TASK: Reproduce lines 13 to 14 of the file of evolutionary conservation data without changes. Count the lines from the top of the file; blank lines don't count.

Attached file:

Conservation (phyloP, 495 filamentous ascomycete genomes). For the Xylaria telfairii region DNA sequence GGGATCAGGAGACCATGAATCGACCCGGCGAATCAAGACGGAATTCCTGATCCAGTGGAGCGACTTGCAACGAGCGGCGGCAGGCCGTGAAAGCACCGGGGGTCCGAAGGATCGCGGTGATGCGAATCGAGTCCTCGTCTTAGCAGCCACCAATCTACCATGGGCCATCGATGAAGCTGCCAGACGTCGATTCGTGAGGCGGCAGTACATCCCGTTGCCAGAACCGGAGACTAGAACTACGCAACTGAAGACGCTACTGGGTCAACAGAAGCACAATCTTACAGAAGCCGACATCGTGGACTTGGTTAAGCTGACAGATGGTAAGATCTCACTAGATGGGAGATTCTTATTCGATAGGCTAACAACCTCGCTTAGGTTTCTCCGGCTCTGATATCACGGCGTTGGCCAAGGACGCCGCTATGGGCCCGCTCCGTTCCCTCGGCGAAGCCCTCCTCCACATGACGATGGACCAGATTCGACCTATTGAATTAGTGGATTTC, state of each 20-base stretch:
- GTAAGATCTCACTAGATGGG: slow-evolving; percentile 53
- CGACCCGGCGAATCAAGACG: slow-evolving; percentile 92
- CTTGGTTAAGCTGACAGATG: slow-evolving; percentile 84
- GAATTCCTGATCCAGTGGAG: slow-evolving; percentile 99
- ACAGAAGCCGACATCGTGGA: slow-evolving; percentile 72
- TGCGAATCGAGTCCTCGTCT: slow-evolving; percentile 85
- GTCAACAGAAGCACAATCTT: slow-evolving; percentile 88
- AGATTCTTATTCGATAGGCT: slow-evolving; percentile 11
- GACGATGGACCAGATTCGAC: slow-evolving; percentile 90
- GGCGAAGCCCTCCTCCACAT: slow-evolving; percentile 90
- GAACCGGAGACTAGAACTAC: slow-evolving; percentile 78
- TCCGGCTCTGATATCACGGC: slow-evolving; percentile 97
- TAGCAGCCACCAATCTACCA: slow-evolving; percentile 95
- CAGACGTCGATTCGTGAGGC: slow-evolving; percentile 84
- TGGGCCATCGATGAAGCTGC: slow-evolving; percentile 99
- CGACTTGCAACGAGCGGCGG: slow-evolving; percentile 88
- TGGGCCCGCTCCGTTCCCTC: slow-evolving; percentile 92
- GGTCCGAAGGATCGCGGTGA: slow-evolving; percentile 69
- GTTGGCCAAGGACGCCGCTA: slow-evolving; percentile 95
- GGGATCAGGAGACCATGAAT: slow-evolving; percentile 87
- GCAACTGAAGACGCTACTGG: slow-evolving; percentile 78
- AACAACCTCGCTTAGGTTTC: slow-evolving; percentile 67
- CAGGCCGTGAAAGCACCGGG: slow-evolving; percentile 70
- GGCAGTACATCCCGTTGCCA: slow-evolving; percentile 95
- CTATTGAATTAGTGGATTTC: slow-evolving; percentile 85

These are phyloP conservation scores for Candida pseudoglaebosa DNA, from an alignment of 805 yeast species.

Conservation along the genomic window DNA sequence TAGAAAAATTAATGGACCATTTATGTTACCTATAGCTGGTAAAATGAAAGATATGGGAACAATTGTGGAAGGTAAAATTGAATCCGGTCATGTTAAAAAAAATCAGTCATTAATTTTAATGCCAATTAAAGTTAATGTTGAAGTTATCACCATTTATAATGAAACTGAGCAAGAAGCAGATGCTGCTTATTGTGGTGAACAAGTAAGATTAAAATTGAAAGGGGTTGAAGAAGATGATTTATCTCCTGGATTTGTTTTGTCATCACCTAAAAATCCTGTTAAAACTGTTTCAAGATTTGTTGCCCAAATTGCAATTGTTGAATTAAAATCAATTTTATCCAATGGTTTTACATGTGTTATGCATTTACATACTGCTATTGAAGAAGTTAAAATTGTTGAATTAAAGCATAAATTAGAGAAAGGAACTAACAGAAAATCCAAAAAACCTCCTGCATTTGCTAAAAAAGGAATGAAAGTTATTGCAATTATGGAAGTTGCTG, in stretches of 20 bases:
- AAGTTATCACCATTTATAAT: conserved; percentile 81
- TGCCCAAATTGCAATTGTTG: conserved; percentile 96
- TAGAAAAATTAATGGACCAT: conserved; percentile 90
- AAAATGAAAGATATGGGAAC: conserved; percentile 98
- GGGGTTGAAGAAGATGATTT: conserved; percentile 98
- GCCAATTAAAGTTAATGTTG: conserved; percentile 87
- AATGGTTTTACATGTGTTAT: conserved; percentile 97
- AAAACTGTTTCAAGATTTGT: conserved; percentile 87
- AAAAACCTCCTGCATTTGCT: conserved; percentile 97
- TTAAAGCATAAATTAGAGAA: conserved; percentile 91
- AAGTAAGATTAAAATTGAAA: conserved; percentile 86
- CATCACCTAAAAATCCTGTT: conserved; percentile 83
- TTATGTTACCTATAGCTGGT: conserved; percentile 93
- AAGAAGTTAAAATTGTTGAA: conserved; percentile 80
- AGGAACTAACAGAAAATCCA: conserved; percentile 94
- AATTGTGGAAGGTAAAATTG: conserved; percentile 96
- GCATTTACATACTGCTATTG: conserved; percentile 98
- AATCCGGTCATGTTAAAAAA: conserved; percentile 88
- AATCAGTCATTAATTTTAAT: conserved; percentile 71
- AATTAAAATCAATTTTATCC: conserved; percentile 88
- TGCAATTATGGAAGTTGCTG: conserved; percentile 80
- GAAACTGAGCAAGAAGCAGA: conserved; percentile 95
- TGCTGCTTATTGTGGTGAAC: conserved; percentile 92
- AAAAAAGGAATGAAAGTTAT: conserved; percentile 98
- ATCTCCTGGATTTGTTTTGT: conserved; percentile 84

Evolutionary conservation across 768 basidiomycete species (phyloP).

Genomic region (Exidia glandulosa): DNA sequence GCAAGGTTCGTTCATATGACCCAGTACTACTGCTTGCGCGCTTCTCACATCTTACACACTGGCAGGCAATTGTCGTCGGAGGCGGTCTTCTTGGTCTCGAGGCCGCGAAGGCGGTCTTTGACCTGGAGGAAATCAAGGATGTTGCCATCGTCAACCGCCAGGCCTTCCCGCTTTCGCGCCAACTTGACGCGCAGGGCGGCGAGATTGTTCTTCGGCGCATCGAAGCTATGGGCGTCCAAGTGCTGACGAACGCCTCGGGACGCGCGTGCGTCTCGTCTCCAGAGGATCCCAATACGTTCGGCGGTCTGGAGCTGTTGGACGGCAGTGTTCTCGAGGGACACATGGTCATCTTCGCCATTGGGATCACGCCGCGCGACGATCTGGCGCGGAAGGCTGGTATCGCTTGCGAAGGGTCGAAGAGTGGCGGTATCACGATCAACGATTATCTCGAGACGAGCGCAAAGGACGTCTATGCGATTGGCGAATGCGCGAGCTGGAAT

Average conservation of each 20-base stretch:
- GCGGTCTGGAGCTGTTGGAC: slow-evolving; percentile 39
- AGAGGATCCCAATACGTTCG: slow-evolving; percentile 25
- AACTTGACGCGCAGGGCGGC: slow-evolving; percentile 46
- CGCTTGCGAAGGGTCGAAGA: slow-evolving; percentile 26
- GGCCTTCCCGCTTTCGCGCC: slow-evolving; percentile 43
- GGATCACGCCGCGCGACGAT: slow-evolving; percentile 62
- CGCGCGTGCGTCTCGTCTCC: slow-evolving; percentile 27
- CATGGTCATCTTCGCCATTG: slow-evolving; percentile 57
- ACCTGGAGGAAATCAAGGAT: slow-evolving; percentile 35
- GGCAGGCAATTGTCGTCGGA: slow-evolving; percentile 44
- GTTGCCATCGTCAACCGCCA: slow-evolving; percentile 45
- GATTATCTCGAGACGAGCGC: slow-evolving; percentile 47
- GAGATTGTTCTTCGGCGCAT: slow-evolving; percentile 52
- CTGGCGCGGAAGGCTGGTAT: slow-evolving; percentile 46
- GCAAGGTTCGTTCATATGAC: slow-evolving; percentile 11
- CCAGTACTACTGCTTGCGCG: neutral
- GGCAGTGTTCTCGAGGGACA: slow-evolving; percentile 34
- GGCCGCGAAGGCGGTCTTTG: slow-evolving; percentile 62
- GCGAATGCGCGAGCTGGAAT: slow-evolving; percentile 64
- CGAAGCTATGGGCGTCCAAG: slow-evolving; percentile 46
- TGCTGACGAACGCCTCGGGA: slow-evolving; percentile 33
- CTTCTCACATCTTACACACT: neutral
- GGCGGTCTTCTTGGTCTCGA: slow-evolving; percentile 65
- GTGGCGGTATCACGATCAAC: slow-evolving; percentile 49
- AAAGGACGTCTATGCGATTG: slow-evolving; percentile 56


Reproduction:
- TCCGGCTCTGATATCACGGC: slow-evolving; percentile 97
- TAGCAGCCACCAATCTACCA: slow-evolving; percentile 95